This is the second of three articles about how my philosophical & spiritual ideas inform my creative work. I’m writing these in spring of 2020 in the throes of isolation, presented with a unique opportunity to sit with my thoughts.
“Without contraries there is no progression.”William Blake
I’m never going to be a memoirist, any story is more interesting to write than my own & the practice of trying to weave it into something resembling a cohesive narrative is not a thing I particularly enjoy.
The truth is, I’m pretty ordinary — I’m fucked up in all the ordinary ways. & I’d like to believe that there are a lot of us are walking around with fractured faces. Our personalities cut into facets we show in different situations — work, & friends, & home.
& while I may be cracked a little deeper than some, I think there may still be some shine to it all.
I grew in a small, moderately rural, & fiercely conservative town. My family was inextricably entangled with the local Baptist community & while some leaned & currently lean politically moderate, the vast overall energy is & has always been conservative, Christian, & traditional.
There was never a lot of room for leeway & so when I got tired of trying to fit the role, I just fragmented. I kept the parts of my personality that were only mildly disappointing on the surface & buried the rest of it.
& it was with this coping mechanism that I came into the larger world.
When you leave the church-crowded highways & backroads of home, it’s not so damning to be mildly critical of Judeo-Christian religions or even some shade of political progressive.
I started blogging & writing online around the age of 12 (lol, yes fanfic but also emo poetry because I’ve always been an emo). & it didn’t take much research to find communities that were open & accepting of the things I hid from my family.
Yet I was soon playing the same old game, because I was also drawn toward romantic creative philosophies & Earth-centered spirituality, which in many agnostic, humanistic communities were considered beliefs indicative of intellectual weakness.
& so I coped as I do. I smiled & nodded while people unknowingly insulted me to my face — I’m kind of great at it. & for awhile being “a fucking moron” was better than “burning in a pit of fire & brimstone for all eternity.”
But once puberty hit, I realized that my entirely-normal, fragmented personality was housed in a body that a lot of my peers found unacceptable. I was gawky & ugly with “double tits” (my oversized ribcage does me no favors), until a habit of eating my feelings caused my body to change entirely.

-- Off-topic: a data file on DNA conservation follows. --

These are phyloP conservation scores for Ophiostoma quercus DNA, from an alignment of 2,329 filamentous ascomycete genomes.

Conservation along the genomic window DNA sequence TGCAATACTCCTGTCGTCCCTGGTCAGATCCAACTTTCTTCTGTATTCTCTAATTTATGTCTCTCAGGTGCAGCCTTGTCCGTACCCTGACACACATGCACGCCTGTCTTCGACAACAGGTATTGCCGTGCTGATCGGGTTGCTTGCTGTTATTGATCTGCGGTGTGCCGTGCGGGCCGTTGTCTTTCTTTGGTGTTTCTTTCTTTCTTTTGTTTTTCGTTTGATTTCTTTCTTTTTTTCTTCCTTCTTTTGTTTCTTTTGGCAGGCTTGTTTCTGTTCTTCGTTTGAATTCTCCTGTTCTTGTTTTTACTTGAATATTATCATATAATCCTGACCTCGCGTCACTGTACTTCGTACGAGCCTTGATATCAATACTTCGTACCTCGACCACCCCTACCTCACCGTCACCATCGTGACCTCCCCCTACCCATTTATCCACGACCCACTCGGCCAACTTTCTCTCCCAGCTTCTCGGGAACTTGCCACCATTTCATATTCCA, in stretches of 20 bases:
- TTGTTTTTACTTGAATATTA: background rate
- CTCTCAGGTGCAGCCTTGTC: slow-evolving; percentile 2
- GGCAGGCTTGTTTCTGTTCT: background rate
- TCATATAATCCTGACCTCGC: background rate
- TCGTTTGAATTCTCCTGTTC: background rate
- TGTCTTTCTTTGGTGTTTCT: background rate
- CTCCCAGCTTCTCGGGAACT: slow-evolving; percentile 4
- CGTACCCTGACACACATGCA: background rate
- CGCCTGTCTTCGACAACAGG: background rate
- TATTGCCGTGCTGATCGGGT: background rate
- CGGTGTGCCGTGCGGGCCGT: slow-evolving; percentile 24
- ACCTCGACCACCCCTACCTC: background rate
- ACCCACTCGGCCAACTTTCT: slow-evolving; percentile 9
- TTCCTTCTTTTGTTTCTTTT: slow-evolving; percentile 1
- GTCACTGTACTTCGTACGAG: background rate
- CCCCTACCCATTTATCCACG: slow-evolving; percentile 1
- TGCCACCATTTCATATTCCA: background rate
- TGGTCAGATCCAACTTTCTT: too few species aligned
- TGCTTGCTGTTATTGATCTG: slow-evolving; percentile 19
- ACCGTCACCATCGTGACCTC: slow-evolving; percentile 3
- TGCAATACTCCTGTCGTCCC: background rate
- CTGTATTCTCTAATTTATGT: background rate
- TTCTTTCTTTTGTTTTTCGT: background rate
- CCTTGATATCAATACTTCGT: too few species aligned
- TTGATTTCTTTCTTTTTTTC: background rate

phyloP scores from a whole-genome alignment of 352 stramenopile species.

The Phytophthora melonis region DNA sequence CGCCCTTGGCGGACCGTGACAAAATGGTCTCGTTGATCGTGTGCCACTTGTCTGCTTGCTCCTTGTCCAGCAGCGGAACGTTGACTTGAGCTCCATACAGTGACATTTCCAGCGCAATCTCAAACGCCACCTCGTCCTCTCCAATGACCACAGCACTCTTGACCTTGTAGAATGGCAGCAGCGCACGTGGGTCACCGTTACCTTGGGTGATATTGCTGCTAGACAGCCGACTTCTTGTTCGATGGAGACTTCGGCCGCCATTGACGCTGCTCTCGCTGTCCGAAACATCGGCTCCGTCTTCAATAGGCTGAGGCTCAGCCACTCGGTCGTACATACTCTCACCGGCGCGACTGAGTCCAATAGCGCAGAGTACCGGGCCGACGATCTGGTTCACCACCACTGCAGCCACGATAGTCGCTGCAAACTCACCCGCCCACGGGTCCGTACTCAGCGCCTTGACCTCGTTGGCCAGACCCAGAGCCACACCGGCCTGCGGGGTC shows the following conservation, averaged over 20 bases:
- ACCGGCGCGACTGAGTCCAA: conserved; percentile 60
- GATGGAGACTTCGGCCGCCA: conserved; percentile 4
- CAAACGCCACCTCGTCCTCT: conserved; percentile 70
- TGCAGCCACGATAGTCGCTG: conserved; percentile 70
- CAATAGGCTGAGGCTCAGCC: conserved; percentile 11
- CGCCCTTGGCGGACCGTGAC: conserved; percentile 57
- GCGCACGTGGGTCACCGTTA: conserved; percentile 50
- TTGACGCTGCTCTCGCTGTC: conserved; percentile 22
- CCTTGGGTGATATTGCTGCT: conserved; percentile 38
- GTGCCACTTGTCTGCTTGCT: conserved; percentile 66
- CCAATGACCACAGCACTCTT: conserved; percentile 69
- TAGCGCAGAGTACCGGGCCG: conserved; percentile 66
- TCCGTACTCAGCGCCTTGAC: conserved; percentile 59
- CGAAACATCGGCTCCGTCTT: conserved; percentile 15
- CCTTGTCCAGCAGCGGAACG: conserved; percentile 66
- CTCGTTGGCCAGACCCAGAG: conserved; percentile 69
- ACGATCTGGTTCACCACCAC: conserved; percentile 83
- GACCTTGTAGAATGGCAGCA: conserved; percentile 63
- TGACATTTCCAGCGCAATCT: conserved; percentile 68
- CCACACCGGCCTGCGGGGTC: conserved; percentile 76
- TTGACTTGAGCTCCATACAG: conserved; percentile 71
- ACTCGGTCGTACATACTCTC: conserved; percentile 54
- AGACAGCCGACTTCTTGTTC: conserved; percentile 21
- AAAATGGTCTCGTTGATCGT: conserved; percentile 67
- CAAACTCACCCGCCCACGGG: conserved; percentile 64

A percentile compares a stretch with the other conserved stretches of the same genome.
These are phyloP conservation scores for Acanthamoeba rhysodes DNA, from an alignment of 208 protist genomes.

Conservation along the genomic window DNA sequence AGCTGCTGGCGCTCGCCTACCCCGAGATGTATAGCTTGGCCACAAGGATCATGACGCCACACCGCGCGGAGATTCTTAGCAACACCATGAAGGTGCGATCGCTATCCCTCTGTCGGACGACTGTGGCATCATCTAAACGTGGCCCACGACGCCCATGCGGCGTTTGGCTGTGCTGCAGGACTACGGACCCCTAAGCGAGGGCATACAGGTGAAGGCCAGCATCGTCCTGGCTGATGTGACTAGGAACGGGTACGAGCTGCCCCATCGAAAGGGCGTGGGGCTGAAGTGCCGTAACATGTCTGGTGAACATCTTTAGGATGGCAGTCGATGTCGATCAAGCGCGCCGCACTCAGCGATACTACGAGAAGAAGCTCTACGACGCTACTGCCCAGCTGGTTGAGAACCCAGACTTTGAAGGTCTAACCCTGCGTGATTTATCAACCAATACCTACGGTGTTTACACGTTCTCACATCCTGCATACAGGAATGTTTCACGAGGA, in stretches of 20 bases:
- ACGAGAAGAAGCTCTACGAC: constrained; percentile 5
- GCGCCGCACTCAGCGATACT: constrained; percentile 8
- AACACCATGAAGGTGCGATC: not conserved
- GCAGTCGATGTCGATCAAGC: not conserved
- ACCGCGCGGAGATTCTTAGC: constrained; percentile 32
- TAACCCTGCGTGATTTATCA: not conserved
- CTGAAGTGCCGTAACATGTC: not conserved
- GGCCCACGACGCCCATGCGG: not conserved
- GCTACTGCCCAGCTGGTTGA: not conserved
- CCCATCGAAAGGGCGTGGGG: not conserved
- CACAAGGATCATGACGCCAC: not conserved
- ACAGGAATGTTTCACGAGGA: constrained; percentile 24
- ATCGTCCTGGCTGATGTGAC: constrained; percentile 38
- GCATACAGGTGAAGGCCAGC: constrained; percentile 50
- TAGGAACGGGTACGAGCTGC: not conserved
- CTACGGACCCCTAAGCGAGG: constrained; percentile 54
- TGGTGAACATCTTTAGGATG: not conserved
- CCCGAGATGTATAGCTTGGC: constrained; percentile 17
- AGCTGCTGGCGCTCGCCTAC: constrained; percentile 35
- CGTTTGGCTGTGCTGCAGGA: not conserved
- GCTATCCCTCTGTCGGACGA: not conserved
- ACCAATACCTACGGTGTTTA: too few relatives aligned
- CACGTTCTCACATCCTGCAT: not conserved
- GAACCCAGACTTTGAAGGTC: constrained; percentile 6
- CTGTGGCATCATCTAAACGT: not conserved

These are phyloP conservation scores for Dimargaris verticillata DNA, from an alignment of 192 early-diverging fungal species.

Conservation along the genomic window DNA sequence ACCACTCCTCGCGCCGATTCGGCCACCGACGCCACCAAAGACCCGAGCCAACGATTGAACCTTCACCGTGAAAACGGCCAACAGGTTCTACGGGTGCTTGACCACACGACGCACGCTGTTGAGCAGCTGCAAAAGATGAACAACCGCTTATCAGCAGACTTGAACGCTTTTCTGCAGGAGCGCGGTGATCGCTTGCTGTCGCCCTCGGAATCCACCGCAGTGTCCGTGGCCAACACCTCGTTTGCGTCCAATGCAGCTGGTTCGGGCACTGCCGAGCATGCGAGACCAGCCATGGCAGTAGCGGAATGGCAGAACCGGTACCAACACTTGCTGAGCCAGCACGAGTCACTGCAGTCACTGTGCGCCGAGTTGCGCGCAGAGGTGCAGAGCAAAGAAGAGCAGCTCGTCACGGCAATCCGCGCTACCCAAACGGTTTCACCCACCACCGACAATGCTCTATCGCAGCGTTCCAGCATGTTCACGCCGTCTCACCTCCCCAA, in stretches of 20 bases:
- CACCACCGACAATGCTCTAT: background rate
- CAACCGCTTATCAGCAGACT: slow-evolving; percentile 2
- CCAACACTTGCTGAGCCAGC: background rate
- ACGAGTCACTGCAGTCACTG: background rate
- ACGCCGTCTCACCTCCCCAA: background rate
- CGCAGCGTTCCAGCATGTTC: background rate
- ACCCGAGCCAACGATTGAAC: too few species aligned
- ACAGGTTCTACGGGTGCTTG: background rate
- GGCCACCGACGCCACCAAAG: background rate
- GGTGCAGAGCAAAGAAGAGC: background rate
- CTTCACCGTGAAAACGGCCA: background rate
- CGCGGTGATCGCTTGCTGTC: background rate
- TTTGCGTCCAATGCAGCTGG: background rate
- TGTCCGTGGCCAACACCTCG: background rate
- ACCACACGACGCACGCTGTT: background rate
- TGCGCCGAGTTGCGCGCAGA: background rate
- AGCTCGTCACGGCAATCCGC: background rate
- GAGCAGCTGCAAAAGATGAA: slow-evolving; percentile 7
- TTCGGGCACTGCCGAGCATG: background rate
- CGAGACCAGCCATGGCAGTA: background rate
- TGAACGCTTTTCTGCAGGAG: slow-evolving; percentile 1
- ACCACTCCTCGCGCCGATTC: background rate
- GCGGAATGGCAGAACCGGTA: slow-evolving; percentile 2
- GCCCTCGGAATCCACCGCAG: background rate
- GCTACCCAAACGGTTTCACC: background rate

By the end of high school, I had accepted my fate as an ugly & turned inward, hanging all of my self-worth on being considered smart. It was about that point when all of the fragments of my identity started feeling impossibly heavy.
Eventually the coping mechanisms stopped working, & things got a lot worse before they got better.
I spent a few years unarguably broken before coming out the other side of it. & though I was still fragmented, I gave less fucks than ever (Yeah, I’m skipping over a lot, but it’s pretty personal so indulge me).
As an adult, I remain a bit guarded & antagonistic of people who believe they know anything for certain. I’m no longer willing to give up on any practice that offers even the most fleeting glimpse of joy or wonder because of external critique.
Do I still struggle? Sure. I don’t think I’ll ever completely piece myself back together, but I don’t know that I need to. In some ways, the fragmentation & apparent contradictions of the different pieces, keeps me thinking & creating.
& yes, I wonder if I can reconcile my “woo woo” spiritual practice with my politics, with my art. I constantly ask myself if the different aspects diminish each other? If I’m hurting my potential career because I’m too politically or philosophically antagonistic?
But the thing is, I’m tired. I’m tired of feeling wrong, of feeling broken. I’m tired of feeling like I’ve never truly connected with anyone because I didn’t think they could handle the whole of me with all the contradictions & inconsistencies.
I had originally come up with the name “constellations” for this blog because I had so many hobbies, clusters of mediums I enjoy & I wanted to write about all of them. But there are also clusters of foundational ideas that are important to me, things I’m consistently putting into the code of narrative or poetry or song — the underlying engine that drives everything.
So, as I move toward writing more about my creative processes, I expect to write more about those internal drivers. & as I do, I’m going to push myself to be open, unafraid, & unapologetic.
If there’s a cost to it, I suppose I’ll find out.